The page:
And, they really do feel like they sound. Go ahead... say it: BLAAAAHHHHS. Or, is it Winter Blechs?
For those of you who live in warmer climates, you probably have no idea what I'm talking about, right?
So, it's January.... so what?
I'LL TELL YOU "WHAT"!!
(Sorry, meant to use my "inside voice", but my "outside voice" keeps flying out of me due to such little use.)
Close your eyes (I'm sure those peepers could use a break from all the sunshine anyway) and just imagine:
You wake up in the morning and your feet hit the floor.
YOWZA! The floor is about 50 degrees colder than your warm bed!
You soldier on to the bathroom and the rest of your morning routine. This has to be done while wearing a down-filled parka and sheepskin-lined boots, as the night's subzero temperatures have taken their toll on your usually-reliable heating system. Have you ever tried making coffee while wearing mittens?
Time to get the kiddies out the door and to school! Better leave plenty of time for this. I've got it down to a science, of course (wink, wink).
First, I give a 10 minute warning so that my kids know they should begin searching for their snow pants, gloves, hats, jackets, lunchboxes, and backpacks.
While they're "happily" occupied ("I can't find my other glove!", "My teacher says I need a warmer hat."), I run out to the car and start it up, because, in this weather, all cars need at least 10 minutes to reach an inside temperature of 15 degrees.
I race back inside, where the two oldest kids are ready to go.
I send them out to wait in the car, while I chase down the toddler and wrestle him into his boots, jacket, hat, and mittens.
All the while, I'm shouting directions to the 8-year-old and 6-year-old, "The liner for your right boot is in the back of the hall closet!", "I have NO IDEA where your gloves are! Borrow your brother's other pair!", "If we are late for school just one more day, I will let your teachers take you home with them today!".
After one final "Bad Mommy Moment", the rest of us dash out to the car, where I somehow manage to buckle the toddler into his car seat AND keep both of his boots on his kicking feet.
As I buckle myself into my seat, I hear a whoosh and a thump behind me, accompanied by a little voice saying, "Boot, off. Thock, off". Great, this means I'll bring home an 18-month-old with maybe just 8 or 9 toes.
Me: "Just one morning this month, I'd like to get out of the house on time. With everyone in all the correct outerwear, and carrying all the correct school-gear. JUST ONCE! NOW, let's say today's prayers!"
I'm sure Baby Jesus is smiling.....
I spend the rest of the day trying to find any and all reasons not to leave the house. Let me assure you, that a lot of closets and junk-drawers get cleaned and organized between January and April in our house.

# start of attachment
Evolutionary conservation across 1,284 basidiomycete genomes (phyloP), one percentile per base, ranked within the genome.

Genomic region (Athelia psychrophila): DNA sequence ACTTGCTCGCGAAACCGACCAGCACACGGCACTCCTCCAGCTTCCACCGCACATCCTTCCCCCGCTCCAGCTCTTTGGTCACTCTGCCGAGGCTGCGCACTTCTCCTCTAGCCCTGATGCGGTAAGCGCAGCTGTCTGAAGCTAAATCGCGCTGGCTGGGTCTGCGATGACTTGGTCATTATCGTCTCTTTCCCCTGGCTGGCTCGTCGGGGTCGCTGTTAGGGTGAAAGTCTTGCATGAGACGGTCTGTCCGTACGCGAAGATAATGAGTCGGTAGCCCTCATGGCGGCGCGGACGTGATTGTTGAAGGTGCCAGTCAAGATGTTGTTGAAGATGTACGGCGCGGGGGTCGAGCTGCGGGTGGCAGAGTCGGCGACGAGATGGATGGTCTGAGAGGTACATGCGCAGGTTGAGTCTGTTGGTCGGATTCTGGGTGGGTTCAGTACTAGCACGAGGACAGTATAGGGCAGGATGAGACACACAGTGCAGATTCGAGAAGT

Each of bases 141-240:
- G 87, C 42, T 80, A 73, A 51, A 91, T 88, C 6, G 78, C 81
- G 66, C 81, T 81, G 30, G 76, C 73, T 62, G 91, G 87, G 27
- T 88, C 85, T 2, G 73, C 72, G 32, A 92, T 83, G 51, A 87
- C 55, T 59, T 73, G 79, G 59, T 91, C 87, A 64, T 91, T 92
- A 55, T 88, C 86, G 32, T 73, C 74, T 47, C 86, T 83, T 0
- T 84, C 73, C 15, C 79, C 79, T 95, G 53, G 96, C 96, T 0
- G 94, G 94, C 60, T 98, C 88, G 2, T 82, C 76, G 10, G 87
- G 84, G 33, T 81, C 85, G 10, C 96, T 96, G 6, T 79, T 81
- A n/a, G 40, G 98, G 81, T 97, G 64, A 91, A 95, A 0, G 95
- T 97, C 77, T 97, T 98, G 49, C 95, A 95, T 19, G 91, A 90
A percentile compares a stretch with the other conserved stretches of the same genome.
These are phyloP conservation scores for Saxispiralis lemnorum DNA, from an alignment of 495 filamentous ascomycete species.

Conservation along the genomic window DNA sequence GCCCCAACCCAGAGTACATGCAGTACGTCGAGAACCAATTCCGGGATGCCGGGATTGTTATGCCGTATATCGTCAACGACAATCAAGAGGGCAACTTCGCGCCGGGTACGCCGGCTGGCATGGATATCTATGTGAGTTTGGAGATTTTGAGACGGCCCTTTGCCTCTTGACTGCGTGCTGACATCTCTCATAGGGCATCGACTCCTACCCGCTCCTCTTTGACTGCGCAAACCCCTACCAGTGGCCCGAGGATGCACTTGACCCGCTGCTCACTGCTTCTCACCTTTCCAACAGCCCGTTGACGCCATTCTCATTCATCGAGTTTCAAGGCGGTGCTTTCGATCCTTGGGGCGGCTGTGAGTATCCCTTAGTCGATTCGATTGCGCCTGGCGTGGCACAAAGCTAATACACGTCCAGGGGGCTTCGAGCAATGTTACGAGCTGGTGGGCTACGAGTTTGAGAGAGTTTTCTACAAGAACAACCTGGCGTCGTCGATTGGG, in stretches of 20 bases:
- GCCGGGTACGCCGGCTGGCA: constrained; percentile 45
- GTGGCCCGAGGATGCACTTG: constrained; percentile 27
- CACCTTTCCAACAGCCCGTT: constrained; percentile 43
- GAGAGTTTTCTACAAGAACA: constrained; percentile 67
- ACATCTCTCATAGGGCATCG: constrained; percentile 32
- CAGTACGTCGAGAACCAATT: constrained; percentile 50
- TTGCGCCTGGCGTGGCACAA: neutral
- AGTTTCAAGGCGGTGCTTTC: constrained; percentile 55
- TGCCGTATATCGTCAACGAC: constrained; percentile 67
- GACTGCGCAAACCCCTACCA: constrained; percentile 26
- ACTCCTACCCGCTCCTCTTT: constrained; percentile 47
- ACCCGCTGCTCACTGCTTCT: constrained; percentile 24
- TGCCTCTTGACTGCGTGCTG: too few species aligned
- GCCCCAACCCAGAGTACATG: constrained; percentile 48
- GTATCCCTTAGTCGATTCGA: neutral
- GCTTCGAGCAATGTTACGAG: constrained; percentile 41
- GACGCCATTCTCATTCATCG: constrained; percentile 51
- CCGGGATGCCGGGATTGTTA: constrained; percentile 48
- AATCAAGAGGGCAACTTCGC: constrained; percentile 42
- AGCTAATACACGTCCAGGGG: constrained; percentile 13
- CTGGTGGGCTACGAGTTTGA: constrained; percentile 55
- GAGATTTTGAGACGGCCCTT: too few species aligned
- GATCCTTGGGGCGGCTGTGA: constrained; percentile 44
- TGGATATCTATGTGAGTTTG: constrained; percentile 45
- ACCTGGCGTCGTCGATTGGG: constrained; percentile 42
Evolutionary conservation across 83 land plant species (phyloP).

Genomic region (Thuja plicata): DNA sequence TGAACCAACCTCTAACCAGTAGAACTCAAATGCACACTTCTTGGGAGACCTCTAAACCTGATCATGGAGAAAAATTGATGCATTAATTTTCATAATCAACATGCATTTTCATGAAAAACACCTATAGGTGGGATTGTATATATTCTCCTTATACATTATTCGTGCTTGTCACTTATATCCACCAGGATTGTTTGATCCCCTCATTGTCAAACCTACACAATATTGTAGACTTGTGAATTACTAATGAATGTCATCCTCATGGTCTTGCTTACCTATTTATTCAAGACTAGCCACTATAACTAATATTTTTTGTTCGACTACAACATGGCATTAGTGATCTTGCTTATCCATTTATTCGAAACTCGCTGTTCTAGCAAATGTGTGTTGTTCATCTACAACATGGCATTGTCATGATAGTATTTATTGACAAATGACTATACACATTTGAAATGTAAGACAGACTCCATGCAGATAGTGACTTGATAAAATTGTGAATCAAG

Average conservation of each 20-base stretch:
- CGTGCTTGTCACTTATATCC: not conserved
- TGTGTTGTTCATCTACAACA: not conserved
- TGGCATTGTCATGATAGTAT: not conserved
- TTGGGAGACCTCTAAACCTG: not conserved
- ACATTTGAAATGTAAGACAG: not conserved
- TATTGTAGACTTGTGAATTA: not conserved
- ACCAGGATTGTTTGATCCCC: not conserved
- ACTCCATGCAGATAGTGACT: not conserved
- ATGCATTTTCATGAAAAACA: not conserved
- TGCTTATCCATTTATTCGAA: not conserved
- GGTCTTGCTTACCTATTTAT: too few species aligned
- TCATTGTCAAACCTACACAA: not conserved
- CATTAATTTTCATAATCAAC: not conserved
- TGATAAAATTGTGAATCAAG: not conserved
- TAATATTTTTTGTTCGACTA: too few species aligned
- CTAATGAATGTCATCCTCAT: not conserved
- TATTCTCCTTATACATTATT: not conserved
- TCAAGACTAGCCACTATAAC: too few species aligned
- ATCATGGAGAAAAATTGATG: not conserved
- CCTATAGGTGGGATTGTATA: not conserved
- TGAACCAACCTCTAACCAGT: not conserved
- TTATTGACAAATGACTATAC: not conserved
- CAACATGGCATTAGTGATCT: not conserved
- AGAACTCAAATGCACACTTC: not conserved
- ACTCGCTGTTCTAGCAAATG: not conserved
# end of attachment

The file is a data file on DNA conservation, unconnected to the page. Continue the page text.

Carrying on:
Then it's time to pick up the 4 oldest kids from school. It's almost easy getting just one child ready to go out the door. Almost.
As I arrive at the school's carpool line, I mentally prepare myself for the blessing that is the onslaught of constant noise and "sibling camaraderie" for the rest of the afternoon and evening.
Because, as all you Midwestern moms know, the four walls of your home never seem to close in on you as quickly as they do between 3 PM and 8 PM. For everyone else, try to recall the giant garbage disposal scene in Star Wars, only I don't have an R2D2 to override the system.
If it's 25 degrees (OK, maybe 20 degrees) or warmer, I can send the kids out to play for awhile. But, this winter it seems we have been "fortunate" enough to have every day hover right around 3 degrees.
So, we sit inside. TV only causes more fights because no one can agree on a show. Board games usually end with someone crying. Arts and crafts are a complete joke, literally, because my kids find it amusing to paint one another's bodies and, upon washing it off, leave all the paint in the bathroom sink and tub.
Last week, we had a day off from school and I tricked those little buggers....
We cleaned the entire house from 10 am until 5:30 PM. Three of the kids tried to beg off because they felt sick, but anyone with a temperature of less than 101 degrees was required to participate. I showed them. (Is this the part where the men in the white coats cart me off?)
Seriously, if you are going to be forced to stay inside for 6 months at a stretch, you may as well have a clean environment.
Are you beginning to see why it's call the Winter Blahs? Just a little bit? If you're not yet convinced, please re-read the above post.
And, remember... the above description is just Day 51 out of 120 days.